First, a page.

My husband came to visit. It may have been a weekend day, I can only think it must have been. He seemed very tired and he did not say much. He was a big man, but he lay down next to me on my skinny bed and ran his hand through his blond hair. He turned on the television that hung above the bed. He was paying for me to have it, but because I didn’t have one growing up, I think I’ve never quite understood television. And in the hospital I seldom put it on, because I associated it with people being sick during the day. Whenever I was told to walk the halls for exercise, pushing my little apparatus of IV bags, I saw that most patients just stared at their televisions, and it made me feel very sad. But my husband turned it on, and he lay next to me on the bed. I wanted to talk, but he was tired. We lay quietly that way.
My doctor seemed surprised to see him. Perhaps he was not at all surprised, but I thought he seemed that way. And he said something about how nice it was, that we could be together like this, and I remember a twing or twang in my head, I didn’t know why. No one knows why until later.
I know that my husband came more than that one day to visit me. But it is that day I remember, and so I write it down. This is not the story of my marriage. I cannot tell that story: I cannot take hold of, or lay out for anyone, the many swamps and grasses and pockets of fresh air and dank air that have gone over us. But I can tell you this: My mother was right; I had trouble in my marriage. And when my girls were nineteen and twenty years old, I left their father, and we have both remarried. There are days when I feel I love him more than I did when I was married to him, but that is an easy thing to think — we are free of each other, and yet not, and never will be. And there are days when I have such a clear image of him sitting at his desk in his study while the girls played in their room that I almost cry out: We were a family! I think of cellphones now, how quickly we are in touch. I remember when the girls were young I said to William, I wish there was something we could each wear on our wrists, like a phone, and then we could talk to each other and know where the other was all the time.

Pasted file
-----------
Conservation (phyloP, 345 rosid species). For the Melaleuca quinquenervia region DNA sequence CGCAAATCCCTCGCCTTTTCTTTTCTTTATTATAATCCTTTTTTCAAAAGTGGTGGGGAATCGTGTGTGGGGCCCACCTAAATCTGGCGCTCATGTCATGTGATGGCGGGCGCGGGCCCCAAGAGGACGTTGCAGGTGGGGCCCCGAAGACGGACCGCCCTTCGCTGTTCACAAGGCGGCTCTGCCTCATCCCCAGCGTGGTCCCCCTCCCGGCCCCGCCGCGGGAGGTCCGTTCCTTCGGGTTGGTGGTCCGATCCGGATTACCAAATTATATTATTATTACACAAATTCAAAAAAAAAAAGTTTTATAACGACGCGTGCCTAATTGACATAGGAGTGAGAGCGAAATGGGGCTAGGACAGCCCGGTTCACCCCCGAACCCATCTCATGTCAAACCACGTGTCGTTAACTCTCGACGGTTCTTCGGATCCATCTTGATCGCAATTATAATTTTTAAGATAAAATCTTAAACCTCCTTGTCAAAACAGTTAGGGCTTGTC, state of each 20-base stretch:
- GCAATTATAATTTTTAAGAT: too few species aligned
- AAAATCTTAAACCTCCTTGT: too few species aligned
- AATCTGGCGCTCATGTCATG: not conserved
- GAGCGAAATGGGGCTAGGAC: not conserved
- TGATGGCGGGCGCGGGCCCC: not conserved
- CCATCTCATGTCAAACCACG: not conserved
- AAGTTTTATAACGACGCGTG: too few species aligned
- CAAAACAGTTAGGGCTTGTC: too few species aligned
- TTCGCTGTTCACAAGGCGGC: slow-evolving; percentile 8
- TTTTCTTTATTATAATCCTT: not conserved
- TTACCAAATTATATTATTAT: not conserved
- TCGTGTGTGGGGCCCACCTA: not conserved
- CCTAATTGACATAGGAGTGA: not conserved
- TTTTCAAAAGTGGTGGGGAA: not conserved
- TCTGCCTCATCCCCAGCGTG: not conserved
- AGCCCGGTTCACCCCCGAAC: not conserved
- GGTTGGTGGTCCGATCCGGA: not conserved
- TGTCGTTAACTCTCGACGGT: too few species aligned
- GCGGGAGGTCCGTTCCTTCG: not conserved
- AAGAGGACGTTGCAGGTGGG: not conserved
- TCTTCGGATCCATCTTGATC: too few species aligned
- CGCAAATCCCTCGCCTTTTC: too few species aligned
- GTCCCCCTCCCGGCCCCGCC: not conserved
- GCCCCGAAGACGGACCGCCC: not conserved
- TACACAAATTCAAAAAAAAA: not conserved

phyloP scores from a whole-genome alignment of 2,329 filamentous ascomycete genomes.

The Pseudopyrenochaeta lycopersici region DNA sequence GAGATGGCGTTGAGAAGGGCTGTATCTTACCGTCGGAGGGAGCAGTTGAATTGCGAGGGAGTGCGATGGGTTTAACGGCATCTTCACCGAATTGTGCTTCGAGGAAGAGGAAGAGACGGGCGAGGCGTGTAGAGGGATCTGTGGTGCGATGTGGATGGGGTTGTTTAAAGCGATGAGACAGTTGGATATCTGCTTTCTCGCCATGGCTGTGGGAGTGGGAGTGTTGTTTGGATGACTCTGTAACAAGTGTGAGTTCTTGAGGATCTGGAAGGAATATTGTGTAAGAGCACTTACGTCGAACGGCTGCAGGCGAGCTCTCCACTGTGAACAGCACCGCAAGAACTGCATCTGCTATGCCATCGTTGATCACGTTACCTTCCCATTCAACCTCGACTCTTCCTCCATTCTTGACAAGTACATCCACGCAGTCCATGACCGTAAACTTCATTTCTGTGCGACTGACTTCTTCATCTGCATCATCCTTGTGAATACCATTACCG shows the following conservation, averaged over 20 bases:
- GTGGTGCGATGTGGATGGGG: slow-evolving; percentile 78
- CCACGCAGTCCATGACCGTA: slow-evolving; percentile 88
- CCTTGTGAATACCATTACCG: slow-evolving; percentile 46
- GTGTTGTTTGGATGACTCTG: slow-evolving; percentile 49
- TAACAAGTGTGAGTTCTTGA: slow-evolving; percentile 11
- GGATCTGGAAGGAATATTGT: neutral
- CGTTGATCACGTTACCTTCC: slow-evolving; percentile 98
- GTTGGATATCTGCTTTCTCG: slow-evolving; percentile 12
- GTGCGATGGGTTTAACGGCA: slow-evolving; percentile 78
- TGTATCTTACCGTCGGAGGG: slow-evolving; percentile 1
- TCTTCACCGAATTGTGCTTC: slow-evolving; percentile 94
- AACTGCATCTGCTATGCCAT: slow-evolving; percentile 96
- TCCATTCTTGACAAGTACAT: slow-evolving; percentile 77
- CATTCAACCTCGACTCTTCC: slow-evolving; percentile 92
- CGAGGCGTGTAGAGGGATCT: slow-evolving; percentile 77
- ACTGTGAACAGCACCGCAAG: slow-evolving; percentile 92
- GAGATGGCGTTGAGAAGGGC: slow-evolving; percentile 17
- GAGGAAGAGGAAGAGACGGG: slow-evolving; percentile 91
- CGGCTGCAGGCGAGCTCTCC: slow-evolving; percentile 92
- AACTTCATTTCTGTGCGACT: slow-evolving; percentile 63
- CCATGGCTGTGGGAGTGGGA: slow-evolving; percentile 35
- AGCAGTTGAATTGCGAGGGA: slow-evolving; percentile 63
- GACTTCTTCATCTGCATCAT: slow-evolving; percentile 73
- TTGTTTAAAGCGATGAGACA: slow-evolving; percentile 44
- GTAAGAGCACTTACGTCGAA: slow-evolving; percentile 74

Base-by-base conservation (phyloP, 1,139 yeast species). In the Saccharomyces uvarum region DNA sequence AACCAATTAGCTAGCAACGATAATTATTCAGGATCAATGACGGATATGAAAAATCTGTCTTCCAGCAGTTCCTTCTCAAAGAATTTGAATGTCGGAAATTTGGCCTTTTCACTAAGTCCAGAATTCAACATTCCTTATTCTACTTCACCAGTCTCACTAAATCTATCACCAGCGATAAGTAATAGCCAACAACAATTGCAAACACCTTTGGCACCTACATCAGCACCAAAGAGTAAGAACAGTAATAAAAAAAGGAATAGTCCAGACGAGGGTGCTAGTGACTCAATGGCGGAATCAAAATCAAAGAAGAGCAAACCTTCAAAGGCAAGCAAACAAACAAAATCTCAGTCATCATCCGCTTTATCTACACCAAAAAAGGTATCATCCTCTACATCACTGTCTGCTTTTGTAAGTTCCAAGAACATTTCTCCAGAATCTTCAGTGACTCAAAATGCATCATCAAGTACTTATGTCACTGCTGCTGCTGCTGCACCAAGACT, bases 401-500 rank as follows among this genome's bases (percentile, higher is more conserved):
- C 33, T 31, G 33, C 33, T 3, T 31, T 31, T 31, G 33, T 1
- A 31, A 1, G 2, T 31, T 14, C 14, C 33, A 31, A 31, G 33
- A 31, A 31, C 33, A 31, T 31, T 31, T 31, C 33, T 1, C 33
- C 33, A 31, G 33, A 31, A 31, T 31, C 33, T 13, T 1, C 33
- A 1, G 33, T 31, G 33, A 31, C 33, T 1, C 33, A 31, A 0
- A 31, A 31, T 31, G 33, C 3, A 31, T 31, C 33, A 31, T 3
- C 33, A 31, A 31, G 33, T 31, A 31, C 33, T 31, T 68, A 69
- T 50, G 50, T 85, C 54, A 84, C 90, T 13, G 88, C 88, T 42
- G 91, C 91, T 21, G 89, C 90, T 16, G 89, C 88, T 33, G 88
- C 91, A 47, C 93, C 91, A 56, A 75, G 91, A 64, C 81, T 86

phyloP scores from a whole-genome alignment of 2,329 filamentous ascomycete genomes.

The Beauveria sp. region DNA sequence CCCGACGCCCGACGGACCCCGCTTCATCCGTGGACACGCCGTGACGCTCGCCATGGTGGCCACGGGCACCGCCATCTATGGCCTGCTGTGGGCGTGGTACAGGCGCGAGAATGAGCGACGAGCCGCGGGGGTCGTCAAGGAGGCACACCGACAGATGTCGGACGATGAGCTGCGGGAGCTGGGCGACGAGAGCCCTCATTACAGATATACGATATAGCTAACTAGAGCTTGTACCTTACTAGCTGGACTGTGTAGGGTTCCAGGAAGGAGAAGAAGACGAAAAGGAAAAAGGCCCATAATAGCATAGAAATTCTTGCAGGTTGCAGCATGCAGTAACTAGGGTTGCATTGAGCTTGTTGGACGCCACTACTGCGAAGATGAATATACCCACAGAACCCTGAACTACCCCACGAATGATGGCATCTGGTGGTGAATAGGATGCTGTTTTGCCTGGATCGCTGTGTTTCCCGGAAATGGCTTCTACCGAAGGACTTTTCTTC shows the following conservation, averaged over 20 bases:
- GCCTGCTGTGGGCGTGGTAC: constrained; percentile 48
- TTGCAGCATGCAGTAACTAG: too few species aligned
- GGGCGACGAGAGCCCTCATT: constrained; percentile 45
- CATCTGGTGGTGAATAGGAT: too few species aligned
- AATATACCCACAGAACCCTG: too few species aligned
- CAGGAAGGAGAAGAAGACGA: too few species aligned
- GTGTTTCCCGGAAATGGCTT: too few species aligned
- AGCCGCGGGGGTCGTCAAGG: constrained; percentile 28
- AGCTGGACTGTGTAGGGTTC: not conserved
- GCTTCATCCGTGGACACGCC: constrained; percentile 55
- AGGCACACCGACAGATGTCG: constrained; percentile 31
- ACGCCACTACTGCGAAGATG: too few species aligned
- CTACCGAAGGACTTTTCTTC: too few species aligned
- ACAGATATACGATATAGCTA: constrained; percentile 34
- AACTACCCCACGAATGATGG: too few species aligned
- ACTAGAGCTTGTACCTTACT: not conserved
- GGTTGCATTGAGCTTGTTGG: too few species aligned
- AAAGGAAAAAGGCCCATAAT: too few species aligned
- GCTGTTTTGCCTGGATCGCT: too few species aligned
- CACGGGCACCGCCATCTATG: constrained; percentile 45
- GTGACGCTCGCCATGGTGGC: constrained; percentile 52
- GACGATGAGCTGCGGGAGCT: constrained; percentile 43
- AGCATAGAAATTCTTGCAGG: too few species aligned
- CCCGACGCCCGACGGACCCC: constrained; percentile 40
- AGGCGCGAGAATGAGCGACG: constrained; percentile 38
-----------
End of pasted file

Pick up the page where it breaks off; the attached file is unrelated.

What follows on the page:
But that day that he came to see me in the hospital, when we barely spoke, it might have been when he had found out his father had left him no small amount of money in a Swiss bank account. His grandfather had profited on the war, and had put no small amount of money into a Swiss bank account, and now that William had turned thirty-five, the money was suddenly his. I learned about this later, when I came home. But it must have made William feel strange to think what the money was and what it meant, and he was never a person who could speak easily of his feelings, and so he lay on the bed with me, I who had — as we joked over the years, or perhaps only I joked — I, who had “come from nothing.”
When I first met my mother-in-law she was a great surprise to me. Her house seemed enormous and well-appointed, but over the years I came to see that it was not so, it was just a nice house, a nice middle-class house. Because she had been a farmer’s wife in Maine, and I thought of Maine as smaller in their farms than the Midwestern ones I knew, I had pictured her to look like some of the hired hands’ wives, but she didn’t look like that, she was a pleasing-looking woman who looked — she was fifty-five — no older than she was, and who moved through her lovely house with ease, a woman who had been married to a civil engineer. The first time I met her she said, “Lucy, let’s take you shopping and buy you some clothes.” I did not take offense, I didn’t take anything but some surprise — no one had ever said such a thing to me in my life. And I went shopping with her, and she bought me some clothes.
At our small wedding reception she said to a friend of hers, “This is Lucy.” She added, almost playfully, “Lucy comes from nothing.” I took no offense, and really, I take none now. But I think: No one in this world comes from nothing.
Yet there was this: After I left the hospital I had recurring dreams that I, and my babies, were to be killed by the Nazis. Even now, so many years later, I can remember the dreams. In what looked like a locker room, I had my two little girls with me; they were both very young. In the dream I understood — we all understood, for there were others in this locker room — that we were to be taken and killed by the Nazis. At first we thought that this room was a gas chamber, but we came to understand that instead the Nazis would come and take us to another room and that would be the gas chamber. I sang to my babies, and held them, and they were not afraid. I kept them off in a corner, away from the other people. And the situation was this: I accepted my death but did not want my children to be afraid. I was terribly scared they would be taken from me, perhaps they would be adopted by the Germans, for they looked like the little Aryan children they were. I could not bear to think of them mistreated, and there was some sense — a knowledge — in the dream that they would be mistreated. It was the most terrifying dream. It never went beyond that. I don’t know how long I had this dream. But I had it as I lived in New York, with some affluence and as my children were growing and healthy. And I never told my husband that I had this dream.